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Journal Article

Flexibility versus Efficiency? A Case Study of Model Changeovers in the Toyota Production System

Paul S. Adler, Barbara Goldoftas and David I. Levine
Organization Science
Vol. 10, No. 1 (Jan. - Feb., 1999), pp. 43-68
Published by: INFORMS
Stable URL: http://www.jstor.org/stable/2640387
Page Count: 26
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Flexibility versus Efficiency? A Case Study of Model Changeovers in the Toyota Production System
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Abstract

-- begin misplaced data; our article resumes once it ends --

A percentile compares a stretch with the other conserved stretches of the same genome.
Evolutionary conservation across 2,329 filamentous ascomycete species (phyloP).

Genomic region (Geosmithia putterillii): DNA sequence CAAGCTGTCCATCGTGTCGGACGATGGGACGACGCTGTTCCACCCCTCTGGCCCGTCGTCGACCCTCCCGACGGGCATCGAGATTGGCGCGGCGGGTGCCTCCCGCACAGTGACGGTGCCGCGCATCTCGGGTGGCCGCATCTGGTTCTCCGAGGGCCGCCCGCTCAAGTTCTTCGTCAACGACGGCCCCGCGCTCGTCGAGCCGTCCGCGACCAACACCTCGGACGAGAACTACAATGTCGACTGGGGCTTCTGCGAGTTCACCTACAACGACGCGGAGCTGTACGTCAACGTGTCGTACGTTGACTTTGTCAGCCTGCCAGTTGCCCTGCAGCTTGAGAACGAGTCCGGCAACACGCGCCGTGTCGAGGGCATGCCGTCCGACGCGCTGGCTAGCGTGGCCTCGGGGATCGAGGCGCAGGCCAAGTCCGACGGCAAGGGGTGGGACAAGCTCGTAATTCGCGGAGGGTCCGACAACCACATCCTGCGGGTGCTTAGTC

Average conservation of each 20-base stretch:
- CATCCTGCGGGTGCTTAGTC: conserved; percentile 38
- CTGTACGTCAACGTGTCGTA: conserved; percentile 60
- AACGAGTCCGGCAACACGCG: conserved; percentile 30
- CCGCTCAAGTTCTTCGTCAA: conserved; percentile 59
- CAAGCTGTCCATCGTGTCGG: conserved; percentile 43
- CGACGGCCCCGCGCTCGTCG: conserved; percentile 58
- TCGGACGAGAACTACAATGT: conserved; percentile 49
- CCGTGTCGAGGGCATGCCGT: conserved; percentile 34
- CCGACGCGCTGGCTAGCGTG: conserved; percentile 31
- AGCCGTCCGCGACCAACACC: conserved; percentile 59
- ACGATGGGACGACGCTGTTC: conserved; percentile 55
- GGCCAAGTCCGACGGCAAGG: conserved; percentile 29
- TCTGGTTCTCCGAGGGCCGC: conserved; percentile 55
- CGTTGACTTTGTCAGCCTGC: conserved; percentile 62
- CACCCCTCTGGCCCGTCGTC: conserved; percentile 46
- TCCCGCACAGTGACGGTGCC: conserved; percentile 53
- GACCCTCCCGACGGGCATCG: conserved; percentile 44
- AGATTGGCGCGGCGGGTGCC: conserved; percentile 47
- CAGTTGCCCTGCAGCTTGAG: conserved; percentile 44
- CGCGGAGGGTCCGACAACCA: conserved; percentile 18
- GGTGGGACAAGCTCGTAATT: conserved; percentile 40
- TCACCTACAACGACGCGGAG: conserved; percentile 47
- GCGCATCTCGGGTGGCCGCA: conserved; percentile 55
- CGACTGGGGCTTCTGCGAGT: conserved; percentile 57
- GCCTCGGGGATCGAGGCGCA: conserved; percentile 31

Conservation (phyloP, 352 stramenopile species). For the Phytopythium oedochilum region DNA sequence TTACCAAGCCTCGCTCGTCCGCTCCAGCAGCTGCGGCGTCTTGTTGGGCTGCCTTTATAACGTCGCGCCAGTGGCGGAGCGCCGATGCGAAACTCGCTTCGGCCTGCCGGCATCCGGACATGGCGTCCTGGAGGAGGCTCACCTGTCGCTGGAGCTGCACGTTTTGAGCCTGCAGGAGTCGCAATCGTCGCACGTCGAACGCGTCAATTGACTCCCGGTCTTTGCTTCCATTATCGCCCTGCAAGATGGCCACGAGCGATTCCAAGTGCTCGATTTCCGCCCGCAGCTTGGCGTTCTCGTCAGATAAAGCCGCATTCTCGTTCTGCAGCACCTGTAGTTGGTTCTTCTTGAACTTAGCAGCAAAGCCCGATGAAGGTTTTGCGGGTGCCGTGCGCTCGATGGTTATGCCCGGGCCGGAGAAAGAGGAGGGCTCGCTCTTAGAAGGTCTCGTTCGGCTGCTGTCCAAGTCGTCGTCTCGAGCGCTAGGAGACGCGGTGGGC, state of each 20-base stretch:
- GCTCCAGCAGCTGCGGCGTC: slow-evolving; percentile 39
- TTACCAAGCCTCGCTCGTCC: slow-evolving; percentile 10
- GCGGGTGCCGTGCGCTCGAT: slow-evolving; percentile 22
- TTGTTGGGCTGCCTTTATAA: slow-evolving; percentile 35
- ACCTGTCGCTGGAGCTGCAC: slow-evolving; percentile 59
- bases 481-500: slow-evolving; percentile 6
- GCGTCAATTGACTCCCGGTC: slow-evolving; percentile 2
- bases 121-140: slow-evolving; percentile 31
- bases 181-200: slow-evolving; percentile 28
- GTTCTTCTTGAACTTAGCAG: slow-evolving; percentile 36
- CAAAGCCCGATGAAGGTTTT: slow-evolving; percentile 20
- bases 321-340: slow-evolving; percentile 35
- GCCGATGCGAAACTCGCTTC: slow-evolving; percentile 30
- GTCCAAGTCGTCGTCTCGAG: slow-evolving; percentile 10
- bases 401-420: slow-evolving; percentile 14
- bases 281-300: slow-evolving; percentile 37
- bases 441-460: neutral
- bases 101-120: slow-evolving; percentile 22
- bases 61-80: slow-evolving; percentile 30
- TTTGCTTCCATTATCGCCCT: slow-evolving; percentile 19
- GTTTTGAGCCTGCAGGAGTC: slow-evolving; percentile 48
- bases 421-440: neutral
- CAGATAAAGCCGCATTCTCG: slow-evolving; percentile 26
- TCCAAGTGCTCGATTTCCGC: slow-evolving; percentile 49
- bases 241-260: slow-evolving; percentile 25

This article seeks to reconceptualize the relationship between flexibility and efficiency. Much organization theory argues that efficiency requires bureaucracy, that bureaucracy impedes flexibility, and that organizations therefore confront a tradeoff between efficiency and flexibility. Some researchers have challenged this line of reasoning, arguing that organizations can shift the efficiency/flexibility tradeoff to attain both superior efficiency and superior flexibility. Others have pointed out numerous obstacles to successfully shifting the tradeoff. Seeking to advance our understanding of these obstacles and how they might be overcome, we analyze an auto assembly plant that appears to be far above average industry performance in both efficiency and flexibility. NUMMI, a Toyota subsidiary located in Fremont, California, relied on a highly bureaucratic organization to achieve its high efficiency. Analyzing two recent major model changes, we find that NUMMI used four mechanisms to support its exceptional flexibility/efficiency combination. First, metaroutines (routines for changing other routines) facilitated the efficient performance of nonroutine tasks. Second, both workers and suppliers contributed to nonroutine tasks while they worked in routine production. Third, routine and nonroutine tasks were separated temporally, and workers switched sequentially between them. Finally, novel forms of organizational partitioning enabled differentiated subunits to work in parallel on routine and nonroutine tasks. NUMMI's success with these four mechanisms depended on several features of the broader organizational context, most notably training, trust, and leadership.

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